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egidoro

strange black

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Hi,
with VW 2017, in a small bathroom, I used two mirrors that form a 90 ° corner.
In the rendering, a strange black portion appears.
How can I fix this?
Thank you.

Cattura.JPG

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If this is a section viewport on a sheet layer, check that in the advanced properties section of the OIP that "Cast Shadows of Objects removed by section" is checked. That may work. Also check that you have a RW background assigned to the viewport.

 

Also check in your render settings that you have more than 1 bounce and that max reflections is set to more than 1. 3 or more tends to be fine.

 

That's all I can think of for now!

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Thanks Markdd,
I've tried everything you said, but the result has not changed.
However, this only happens in the viewport section and not with renderwork cameras.
This is very strange...

Cattura 1.JPG

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What is there to reflect in that mirror? Or is the mirror facing the empty area designated by the section cut?

If you change your renderworks background for the render style being used on the section viewport, does it still show black or does it appear differently?

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1 hour ago, JimW said:

What is there to reflect in that mirror? Or is the mirror facing the empty area designated by the section cut?

There are three mirrors on three orthogonal walls.
Each mirror reflects another mirror that is in front of him.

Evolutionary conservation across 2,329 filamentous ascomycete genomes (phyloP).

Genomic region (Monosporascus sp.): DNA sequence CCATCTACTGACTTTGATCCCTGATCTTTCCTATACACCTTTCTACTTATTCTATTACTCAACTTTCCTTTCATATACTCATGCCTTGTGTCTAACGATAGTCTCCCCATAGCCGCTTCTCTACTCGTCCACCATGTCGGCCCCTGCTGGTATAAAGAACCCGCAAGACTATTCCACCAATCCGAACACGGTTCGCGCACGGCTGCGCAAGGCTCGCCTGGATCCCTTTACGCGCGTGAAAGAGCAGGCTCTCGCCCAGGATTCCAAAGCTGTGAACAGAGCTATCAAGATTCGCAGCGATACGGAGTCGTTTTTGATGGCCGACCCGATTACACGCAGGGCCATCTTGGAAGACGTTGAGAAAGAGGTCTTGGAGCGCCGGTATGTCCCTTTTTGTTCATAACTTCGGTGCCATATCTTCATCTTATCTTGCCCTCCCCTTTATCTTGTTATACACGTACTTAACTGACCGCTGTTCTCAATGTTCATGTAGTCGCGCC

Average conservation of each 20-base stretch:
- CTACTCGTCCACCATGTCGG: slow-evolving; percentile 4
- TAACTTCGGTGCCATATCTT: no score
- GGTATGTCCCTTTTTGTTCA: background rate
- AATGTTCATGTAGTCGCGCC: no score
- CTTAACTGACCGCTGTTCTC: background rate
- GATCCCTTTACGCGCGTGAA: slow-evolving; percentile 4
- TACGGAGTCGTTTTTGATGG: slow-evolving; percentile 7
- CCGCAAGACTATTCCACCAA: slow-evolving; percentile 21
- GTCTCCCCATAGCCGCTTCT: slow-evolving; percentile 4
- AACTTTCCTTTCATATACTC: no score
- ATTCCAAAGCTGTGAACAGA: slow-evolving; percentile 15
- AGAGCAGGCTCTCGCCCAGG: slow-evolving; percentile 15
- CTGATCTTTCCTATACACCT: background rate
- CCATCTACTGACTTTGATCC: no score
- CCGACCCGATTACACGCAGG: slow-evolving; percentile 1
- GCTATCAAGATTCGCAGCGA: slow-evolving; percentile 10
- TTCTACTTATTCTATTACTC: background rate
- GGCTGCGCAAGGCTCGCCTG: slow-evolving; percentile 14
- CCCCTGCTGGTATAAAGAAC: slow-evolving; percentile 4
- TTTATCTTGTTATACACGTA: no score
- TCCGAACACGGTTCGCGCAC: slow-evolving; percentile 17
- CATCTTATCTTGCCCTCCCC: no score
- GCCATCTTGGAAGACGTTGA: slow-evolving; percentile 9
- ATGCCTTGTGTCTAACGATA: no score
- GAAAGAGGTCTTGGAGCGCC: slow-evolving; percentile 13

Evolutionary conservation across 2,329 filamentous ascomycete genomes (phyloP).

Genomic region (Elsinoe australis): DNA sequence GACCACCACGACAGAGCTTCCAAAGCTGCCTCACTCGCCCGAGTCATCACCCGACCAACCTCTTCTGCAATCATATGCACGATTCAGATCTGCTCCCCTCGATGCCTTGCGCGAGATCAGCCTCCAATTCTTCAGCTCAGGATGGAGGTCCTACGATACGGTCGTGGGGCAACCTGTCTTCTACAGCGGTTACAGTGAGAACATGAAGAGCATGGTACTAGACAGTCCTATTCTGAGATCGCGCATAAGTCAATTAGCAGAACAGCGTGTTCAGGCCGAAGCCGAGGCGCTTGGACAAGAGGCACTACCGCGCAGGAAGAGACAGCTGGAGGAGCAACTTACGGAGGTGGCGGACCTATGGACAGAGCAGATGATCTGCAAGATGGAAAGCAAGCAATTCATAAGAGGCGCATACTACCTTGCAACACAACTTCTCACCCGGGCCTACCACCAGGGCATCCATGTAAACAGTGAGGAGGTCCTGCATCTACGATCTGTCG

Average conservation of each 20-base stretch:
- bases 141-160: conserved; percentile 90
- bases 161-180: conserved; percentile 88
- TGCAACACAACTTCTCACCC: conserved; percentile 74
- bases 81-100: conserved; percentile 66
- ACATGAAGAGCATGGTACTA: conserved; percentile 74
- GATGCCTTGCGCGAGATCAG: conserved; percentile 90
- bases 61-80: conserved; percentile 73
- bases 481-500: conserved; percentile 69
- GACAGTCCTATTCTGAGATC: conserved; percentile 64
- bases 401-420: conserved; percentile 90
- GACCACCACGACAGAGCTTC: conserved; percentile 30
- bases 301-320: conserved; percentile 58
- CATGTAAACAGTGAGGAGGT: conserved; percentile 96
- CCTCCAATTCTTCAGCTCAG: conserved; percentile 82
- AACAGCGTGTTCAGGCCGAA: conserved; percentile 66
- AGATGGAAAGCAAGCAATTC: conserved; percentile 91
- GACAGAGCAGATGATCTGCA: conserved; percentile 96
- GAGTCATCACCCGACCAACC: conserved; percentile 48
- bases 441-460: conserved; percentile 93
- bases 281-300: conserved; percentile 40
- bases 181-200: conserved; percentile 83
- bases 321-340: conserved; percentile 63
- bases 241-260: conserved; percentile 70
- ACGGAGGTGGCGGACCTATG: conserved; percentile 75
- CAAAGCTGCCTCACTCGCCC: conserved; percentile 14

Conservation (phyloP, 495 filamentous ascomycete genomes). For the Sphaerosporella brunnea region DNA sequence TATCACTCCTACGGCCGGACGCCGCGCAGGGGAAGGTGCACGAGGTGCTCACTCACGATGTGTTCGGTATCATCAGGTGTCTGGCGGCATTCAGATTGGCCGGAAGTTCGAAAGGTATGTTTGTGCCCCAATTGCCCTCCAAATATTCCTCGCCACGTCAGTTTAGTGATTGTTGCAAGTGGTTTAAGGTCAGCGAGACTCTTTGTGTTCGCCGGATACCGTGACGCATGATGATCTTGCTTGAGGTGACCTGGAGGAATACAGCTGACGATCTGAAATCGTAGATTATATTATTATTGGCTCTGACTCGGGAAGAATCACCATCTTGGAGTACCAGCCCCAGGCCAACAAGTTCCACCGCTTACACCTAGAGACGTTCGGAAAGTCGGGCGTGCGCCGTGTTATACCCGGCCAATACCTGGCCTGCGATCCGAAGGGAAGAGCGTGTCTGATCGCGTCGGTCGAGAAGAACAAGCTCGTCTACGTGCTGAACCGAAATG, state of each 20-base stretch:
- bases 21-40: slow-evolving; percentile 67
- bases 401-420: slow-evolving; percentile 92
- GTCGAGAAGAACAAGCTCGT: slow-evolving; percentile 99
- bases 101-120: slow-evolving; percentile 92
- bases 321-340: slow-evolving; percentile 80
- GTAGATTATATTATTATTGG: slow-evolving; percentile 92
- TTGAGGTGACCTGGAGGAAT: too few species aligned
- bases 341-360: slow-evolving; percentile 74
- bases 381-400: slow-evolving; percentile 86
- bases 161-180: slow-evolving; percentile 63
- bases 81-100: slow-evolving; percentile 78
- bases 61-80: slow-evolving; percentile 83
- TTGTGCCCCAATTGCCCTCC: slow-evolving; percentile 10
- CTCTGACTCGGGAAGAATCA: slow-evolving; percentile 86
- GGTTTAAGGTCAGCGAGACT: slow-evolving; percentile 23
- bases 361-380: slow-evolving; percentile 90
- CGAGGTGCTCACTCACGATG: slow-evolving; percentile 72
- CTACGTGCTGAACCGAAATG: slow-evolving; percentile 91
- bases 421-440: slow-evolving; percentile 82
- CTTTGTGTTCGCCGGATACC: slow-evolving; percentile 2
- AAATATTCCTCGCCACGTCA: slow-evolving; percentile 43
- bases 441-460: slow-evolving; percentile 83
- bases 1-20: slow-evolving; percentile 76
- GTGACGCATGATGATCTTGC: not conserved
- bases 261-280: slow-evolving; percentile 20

1 hour ago, JimW said:

If you change your renderworks background for the render style being used on the section viewport, does it still show black or does it appear differently?

Yes, if I change my renderworks background for the render style being used on the section viewport, does it still show black.

Edited by egidoro

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You could try to increase reflection depth (bounces) in your Render Style.

By default it is 3. Maybe that is too low.

 

Beside that, what already was said.

To be able to see Reflections, there has to be something that can be seen in Reflection.

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You are right. In the 3d model there are 2 parallel mirrors, so I had increase reflection depth up to 24, like the number of bounces between the mirrors.

Thanks to all.

Cattura.JPG

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1 hour ago, Markvl said:

What kind of project is this for if I may ask?

Thank you very much...
It is the half bathroom of a house under construction in italy.
If you like it, I can show other rooms in rendering.

Edited by egidoro

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3 minutes ago, egidoro said:

If you like it, I can show other rooms in rendering.

 

A no brainer :)

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I also like that very unique style.